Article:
Francesco Sebregondi is an architect and a researcher, whose work explores the intersections of violence, technology, and the urban condition. Since 2011 he is a Research Fellow at Forensic Architecture, former Coordinator of the collective project (2013-2015), and co-editor of its main publication Forensis: The Architecture of Public Truth (Sternberg Press, 2014). He’s the architect of the PATTRN project, an open-source tool for data-driven, participatory fact-mapping. Between 2013 and 2015, he taught in the School of Architecture at the Royal College of Art, on the topic of “architecture and activism”. Since 2015, he’s a CHASE-funded doctoral candidate at the Centre for Research Architecture, Goldsmiths University of London. In 2017, he was a participant in The New Normal programme at Strelka Institute, in Moscow.



[1] Lynk, S. Michael. “Report of the Special Rapporteur on the situation of human rights in the Palestinian territories occupied since 1967” (23 October 2017). Accessible at:

[2] See Neilson, Brett. “Five theses on understanding logistics as power” in Distinktion: Scandinavian Journal of Social Theory Vol. 13, No. 3, December 2012, 323–340. While it acknowledges Neilson’s piece and takes its theoretical proposal into account, this blog post does not engage directly with it due to word count constraints.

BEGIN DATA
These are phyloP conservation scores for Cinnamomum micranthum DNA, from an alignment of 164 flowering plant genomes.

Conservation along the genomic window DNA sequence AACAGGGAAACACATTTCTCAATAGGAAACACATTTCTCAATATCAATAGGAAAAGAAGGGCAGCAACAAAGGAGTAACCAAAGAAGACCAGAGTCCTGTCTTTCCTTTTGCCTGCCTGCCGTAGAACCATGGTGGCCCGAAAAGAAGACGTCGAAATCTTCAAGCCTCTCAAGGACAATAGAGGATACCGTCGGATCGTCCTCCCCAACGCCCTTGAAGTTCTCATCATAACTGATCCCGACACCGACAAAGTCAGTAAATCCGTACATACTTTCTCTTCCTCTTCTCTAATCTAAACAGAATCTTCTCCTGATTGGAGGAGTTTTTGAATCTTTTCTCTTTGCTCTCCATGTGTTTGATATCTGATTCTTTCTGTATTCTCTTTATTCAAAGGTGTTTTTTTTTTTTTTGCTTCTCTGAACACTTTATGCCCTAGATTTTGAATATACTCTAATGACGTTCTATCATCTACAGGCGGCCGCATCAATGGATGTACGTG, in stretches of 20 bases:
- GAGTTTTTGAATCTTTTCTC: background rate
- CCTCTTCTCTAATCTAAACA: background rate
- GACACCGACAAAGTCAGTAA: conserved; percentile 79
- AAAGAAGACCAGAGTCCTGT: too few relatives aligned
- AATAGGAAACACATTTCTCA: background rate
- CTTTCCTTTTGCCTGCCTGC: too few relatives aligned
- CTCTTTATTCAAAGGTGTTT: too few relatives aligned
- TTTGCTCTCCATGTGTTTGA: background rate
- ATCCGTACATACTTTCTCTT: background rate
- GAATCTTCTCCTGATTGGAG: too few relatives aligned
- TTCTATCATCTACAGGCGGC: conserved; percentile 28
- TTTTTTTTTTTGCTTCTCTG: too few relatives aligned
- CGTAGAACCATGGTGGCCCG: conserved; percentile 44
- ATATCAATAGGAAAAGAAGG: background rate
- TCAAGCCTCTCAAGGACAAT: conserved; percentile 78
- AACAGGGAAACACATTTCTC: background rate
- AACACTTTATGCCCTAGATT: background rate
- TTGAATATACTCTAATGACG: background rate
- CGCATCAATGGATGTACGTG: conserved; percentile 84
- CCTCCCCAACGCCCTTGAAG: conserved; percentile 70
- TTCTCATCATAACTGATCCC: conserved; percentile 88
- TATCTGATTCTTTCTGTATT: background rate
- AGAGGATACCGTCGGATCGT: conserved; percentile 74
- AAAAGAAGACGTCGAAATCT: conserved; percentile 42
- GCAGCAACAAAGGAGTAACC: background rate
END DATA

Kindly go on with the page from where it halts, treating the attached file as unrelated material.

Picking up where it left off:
[3] Li, Darryl. 2006. ‘The Gaza Strip as Laboratory: Notes in the Wake of Disengagement’. Journal of Palestine Studies 35 (2): 38–55.

[4] Cowen, Deborah. The Deadly Life of Logistics. Mapping Violence in Global Trade. Minneapolis: Minnesota University Press, 2014.

[5] Agamben, Giorgio. 2005. State of Exception. Chicago, Ill. ; London: University of Chicago Press.

[6] Heinen, Christian. Geschiscthe der Logistik. Zwischenprüfungsarbeit: 2004. p.3.

[7] Azoulay, Ariella, and Adi Ophir. 2012. ‘Abandoning Gaza’. Edited by Marcelo Svirsky and Simone Bignall. Agamben and Colonialism, 178.

[8] Weizman, Eyal. 2011. The Least of All Possible Evils: Humanitarian Violence from Arendt to Gaza. London ; New York: Verso.

[9] Easterling, Keller. 2014. “Zone” in Extrastatecraft: The Power of Infrastructure Space. London ; New York: Verso.